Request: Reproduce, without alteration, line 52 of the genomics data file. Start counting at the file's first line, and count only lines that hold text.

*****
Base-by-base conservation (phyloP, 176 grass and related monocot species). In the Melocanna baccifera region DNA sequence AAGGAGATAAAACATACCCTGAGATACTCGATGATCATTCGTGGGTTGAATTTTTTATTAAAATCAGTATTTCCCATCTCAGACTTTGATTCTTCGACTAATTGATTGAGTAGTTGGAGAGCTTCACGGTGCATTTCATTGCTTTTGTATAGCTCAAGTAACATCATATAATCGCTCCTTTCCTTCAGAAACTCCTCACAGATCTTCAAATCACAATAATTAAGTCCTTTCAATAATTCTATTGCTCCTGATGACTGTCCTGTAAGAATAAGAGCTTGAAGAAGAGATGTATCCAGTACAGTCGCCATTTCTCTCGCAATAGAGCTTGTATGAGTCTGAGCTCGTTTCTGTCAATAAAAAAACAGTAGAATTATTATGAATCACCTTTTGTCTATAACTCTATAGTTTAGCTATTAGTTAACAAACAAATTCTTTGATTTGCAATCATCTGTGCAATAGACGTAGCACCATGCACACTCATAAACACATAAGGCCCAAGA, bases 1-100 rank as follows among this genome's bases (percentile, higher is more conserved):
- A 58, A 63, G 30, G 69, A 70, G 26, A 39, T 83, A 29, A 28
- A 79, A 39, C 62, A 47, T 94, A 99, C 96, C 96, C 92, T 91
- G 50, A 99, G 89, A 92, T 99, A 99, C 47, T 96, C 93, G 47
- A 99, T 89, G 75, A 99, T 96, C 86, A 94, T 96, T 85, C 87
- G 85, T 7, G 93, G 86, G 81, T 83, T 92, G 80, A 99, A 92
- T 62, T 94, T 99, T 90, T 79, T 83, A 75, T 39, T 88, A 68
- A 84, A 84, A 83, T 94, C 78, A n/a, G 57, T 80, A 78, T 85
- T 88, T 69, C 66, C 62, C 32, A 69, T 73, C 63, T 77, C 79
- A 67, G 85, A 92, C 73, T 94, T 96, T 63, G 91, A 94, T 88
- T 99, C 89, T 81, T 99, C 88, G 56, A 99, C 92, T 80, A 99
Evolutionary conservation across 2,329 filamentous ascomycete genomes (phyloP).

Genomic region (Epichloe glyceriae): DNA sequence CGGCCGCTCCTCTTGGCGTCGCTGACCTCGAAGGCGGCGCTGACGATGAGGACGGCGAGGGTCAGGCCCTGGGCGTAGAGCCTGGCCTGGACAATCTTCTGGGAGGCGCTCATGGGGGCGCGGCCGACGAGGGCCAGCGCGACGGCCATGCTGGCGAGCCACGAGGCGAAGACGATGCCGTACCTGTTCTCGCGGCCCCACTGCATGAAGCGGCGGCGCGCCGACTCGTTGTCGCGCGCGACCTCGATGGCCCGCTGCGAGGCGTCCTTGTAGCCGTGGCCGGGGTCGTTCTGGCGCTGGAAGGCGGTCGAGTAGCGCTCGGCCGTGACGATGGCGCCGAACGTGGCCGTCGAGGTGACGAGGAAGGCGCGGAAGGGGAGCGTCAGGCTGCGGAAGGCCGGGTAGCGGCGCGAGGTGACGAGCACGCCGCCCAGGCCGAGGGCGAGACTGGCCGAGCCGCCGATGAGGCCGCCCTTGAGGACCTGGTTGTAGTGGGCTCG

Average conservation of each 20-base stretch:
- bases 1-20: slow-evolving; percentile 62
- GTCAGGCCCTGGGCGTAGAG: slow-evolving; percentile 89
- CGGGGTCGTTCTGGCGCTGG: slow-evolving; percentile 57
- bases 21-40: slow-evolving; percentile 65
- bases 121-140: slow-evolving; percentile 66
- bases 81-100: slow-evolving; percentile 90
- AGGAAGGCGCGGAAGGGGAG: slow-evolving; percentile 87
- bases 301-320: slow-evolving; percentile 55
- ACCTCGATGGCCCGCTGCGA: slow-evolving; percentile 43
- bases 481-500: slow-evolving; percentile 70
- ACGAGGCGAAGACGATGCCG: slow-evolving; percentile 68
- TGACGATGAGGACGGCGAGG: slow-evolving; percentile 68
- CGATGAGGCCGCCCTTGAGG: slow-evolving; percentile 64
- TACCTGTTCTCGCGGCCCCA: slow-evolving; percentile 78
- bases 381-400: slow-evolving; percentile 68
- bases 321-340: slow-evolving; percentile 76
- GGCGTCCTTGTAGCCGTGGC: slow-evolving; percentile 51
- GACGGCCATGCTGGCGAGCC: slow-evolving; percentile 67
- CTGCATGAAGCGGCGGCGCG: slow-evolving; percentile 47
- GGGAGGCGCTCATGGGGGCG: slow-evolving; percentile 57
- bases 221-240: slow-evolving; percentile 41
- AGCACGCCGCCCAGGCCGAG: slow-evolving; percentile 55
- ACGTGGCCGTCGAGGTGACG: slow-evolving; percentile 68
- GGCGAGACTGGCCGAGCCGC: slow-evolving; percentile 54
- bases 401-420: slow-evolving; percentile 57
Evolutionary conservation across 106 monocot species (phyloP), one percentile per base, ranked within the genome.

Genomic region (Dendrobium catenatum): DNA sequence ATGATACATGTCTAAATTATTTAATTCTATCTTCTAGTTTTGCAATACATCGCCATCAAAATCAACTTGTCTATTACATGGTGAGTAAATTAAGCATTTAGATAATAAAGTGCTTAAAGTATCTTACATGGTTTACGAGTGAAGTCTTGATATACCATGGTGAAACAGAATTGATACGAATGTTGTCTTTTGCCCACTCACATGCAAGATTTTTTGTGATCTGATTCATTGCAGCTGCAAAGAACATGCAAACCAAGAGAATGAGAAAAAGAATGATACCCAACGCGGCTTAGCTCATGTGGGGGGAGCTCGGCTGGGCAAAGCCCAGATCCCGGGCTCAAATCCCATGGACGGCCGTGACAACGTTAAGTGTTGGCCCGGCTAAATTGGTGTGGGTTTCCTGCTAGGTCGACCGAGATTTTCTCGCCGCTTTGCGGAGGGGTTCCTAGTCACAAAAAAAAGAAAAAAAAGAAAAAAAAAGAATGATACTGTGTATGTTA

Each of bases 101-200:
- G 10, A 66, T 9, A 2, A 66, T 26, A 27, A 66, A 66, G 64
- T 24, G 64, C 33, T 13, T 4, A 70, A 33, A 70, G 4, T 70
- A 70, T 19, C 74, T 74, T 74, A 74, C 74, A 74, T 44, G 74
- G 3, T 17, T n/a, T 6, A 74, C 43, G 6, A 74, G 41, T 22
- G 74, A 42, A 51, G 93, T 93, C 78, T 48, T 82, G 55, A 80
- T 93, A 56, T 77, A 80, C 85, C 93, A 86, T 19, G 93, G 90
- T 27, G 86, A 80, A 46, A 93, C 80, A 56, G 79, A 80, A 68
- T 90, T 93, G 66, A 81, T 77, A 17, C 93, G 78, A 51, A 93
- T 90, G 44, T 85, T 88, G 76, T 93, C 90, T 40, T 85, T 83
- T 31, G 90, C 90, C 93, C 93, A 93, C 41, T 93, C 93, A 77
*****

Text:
- T 31, G 90, C 90, C 93, C 93, A 93, C 41, T 93, C 93, A 77